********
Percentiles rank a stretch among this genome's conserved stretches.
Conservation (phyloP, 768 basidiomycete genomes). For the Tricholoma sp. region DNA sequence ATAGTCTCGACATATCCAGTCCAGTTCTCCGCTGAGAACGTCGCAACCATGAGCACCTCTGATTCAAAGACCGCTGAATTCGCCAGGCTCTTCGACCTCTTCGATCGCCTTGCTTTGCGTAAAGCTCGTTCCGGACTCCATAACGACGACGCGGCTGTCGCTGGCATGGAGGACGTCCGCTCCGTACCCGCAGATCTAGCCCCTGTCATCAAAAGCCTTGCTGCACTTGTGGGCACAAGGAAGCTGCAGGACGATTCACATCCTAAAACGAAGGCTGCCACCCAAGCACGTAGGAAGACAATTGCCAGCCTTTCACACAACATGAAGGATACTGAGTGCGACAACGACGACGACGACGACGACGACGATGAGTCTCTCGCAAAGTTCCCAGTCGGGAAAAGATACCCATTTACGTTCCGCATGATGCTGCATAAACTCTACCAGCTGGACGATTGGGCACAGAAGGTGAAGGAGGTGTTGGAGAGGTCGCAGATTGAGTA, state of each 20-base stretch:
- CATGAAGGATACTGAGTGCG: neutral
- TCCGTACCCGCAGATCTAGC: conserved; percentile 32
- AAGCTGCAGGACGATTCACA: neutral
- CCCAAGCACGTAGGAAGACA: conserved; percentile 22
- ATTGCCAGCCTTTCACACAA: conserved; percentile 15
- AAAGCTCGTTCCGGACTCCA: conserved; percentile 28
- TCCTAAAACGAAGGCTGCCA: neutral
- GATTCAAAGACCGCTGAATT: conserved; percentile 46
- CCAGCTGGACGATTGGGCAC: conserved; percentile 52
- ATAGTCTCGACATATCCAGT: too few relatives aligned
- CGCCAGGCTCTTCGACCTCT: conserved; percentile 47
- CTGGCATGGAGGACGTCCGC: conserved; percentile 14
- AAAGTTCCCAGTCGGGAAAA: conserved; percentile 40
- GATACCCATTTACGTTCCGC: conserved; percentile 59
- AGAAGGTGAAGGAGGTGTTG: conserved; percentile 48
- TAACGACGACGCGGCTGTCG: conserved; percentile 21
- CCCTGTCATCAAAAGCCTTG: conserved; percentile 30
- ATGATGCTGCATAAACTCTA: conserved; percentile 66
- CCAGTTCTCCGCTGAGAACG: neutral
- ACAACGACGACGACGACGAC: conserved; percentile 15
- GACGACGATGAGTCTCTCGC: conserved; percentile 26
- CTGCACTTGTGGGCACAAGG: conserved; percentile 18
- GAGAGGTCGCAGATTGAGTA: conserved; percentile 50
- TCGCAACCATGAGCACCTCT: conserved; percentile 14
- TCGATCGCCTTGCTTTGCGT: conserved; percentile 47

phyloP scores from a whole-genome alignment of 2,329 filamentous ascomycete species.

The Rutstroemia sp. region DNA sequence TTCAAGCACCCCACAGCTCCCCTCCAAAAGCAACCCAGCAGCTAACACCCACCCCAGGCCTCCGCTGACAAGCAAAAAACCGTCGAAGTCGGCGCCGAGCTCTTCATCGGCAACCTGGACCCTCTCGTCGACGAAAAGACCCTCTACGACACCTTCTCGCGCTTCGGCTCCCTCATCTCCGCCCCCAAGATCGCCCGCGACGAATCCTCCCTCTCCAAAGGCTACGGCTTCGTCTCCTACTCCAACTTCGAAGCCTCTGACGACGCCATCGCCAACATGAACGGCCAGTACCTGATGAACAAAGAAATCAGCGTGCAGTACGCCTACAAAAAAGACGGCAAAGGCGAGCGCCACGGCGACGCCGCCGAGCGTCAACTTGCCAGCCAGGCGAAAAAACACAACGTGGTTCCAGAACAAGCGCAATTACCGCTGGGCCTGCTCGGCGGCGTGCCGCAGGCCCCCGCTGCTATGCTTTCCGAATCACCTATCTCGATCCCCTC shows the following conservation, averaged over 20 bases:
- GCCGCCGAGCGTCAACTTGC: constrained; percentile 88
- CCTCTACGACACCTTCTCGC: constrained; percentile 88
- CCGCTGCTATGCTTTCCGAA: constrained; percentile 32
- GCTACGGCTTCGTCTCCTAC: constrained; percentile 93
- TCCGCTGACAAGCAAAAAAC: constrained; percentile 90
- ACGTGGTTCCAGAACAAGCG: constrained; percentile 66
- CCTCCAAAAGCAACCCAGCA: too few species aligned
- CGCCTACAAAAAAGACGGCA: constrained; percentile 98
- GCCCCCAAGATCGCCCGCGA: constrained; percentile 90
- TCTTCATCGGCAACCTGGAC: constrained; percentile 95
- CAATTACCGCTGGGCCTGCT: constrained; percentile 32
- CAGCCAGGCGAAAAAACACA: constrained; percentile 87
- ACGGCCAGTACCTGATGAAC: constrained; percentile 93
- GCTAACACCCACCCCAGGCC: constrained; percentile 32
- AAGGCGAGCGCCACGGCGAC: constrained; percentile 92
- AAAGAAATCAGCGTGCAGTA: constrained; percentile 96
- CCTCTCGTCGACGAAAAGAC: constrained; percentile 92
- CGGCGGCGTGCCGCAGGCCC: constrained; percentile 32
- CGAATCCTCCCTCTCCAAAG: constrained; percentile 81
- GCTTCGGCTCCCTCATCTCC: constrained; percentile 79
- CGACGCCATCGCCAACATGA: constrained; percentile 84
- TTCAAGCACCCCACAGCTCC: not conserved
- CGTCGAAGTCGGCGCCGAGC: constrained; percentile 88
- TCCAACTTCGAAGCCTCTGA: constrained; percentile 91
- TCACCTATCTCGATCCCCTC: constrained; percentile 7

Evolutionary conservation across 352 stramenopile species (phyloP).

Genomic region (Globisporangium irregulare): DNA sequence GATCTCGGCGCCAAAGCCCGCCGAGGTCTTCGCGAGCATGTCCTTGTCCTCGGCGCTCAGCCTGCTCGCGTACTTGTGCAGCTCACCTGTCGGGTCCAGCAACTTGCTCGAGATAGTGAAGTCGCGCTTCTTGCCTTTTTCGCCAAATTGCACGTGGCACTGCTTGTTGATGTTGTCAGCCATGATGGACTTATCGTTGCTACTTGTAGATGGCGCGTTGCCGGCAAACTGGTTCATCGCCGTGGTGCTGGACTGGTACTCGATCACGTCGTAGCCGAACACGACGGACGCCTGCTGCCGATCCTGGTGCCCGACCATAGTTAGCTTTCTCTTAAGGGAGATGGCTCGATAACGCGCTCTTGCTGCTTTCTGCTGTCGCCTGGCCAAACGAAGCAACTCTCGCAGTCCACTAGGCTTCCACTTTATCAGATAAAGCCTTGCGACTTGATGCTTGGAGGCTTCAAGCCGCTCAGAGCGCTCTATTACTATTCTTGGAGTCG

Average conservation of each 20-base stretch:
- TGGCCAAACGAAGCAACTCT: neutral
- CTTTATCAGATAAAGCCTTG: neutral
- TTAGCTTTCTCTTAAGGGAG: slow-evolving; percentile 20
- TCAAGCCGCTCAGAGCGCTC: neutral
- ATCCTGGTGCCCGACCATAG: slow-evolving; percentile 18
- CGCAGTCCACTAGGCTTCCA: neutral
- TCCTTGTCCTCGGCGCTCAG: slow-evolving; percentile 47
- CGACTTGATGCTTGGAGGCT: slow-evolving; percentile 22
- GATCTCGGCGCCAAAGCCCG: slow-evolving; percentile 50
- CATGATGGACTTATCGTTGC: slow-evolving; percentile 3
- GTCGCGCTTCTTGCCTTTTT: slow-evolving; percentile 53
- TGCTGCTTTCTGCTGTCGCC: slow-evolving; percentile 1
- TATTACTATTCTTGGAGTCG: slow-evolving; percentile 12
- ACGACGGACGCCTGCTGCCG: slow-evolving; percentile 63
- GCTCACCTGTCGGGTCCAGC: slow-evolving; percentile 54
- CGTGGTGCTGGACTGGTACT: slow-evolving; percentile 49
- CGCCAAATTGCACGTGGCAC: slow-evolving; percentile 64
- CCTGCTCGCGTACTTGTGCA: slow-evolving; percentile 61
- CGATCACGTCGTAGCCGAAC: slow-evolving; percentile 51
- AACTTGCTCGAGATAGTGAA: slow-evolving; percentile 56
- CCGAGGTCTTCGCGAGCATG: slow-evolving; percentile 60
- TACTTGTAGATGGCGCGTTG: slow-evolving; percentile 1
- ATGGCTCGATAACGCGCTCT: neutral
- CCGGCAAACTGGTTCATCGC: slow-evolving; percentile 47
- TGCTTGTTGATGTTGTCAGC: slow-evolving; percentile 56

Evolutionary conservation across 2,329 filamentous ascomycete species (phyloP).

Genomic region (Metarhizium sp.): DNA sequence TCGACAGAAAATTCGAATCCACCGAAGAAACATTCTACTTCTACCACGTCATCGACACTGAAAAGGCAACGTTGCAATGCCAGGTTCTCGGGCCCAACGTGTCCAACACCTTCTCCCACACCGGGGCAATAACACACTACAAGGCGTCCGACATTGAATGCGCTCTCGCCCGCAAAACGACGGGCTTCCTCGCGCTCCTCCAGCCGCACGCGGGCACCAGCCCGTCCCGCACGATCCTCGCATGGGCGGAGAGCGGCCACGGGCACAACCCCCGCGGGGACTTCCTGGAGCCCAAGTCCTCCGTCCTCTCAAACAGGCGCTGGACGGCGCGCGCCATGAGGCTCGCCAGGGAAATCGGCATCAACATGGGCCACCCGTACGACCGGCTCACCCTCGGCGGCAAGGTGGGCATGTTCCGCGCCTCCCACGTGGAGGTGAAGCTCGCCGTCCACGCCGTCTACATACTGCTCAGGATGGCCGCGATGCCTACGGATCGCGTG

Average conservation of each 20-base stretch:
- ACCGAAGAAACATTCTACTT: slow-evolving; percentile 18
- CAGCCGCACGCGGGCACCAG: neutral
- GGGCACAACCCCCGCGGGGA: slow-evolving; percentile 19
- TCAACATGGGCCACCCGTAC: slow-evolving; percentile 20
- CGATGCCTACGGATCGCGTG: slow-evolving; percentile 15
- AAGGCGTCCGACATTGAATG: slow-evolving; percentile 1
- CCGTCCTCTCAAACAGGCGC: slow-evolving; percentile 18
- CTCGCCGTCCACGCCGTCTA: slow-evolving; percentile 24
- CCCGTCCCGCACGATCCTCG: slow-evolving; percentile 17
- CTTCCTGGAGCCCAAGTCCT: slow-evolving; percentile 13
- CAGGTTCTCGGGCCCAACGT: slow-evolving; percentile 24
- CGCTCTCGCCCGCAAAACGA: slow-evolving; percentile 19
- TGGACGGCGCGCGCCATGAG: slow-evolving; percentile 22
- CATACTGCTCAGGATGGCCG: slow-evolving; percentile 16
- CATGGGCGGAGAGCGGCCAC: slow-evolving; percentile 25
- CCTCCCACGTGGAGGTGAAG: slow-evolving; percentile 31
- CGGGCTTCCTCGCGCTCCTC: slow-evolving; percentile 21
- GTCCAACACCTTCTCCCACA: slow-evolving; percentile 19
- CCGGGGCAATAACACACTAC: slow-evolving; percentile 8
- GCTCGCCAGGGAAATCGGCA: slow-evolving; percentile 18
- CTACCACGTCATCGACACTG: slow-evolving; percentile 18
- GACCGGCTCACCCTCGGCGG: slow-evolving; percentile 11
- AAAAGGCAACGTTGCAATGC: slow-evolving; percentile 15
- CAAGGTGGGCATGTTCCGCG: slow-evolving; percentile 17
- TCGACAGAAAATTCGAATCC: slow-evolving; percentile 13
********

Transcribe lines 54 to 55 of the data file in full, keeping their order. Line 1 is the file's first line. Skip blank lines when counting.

- TCACCTATCTCGATCCCCTC: constrained; percentile 7

Evolutionary conservation across 352 stramenopile species (phyloP).